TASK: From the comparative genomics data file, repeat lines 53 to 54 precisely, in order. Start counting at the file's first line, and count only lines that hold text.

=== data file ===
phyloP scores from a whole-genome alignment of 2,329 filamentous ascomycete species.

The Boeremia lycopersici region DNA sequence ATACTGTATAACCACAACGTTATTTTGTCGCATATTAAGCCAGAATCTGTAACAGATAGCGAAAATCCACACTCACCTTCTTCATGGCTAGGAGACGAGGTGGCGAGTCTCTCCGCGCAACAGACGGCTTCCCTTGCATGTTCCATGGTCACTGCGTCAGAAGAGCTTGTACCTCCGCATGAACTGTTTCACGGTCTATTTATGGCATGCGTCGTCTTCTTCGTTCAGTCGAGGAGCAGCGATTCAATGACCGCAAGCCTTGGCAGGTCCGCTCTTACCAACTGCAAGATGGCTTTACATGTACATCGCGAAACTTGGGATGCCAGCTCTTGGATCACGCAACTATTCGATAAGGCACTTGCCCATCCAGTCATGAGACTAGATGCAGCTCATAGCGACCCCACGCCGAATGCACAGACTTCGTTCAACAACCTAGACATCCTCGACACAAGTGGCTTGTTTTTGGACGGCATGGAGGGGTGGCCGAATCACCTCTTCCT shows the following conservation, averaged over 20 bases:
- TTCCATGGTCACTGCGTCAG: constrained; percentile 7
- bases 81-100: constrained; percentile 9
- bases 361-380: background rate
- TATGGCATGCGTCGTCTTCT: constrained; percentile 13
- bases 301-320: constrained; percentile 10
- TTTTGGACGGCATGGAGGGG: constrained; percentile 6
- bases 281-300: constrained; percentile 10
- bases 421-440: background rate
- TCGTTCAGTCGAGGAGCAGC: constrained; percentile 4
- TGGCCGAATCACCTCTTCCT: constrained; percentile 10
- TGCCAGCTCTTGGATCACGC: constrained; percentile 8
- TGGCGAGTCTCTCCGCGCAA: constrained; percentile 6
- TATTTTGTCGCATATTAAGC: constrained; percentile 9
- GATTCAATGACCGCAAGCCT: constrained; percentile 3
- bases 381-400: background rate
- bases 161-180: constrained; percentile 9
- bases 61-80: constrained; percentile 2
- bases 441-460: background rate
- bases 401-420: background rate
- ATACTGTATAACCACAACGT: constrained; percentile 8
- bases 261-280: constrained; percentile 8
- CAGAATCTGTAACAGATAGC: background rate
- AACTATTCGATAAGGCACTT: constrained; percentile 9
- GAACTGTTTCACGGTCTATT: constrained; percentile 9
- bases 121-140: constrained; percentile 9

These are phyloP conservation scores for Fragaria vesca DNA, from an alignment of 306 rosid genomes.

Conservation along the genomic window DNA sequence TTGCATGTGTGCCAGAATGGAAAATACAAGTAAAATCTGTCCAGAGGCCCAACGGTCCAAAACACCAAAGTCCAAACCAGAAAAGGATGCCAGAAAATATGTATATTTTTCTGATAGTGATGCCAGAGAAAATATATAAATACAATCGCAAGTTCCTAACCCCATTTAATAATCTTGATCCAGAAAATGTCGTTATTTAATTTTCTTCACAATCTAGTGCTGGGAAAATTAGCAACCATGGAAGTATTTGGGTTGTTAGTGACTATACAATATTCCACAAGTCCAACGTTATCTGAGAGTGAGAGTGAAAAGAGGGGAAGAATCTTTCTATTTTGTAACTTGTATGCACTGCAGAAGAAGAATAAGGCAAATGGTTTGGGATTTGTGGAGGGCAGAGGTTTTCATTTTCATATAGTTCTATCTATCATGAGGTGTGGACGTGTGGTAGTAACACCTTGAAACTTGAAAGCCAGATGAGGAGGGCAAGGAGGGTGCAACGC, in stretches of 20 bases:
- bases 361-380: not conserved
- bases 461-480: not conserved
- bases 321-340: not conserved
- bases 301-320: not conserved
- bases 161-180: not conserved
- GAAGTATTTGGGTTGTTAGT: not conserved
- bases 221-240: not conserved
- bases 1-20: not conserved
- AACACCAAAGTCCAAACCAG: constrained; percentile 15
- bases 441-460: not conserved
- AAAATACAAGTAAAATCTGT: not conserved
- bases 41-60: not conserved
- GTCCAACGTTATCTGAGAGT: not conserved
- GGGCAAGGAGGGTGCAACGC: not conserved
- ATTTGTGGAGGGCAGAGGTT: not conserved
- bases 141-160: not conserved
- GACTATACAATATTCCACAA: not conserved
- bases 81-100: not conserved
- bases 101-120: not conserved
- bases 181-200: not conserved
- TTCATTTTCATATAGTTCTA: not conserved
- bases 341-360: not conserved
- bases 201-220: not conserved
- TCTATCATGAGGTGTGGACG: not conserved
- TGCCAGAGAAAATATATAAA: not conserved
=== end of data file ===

- TCTATCATGAGGTGTGGACG: not conserved
- TGCCAGAGAAAATATATAAA: not conserved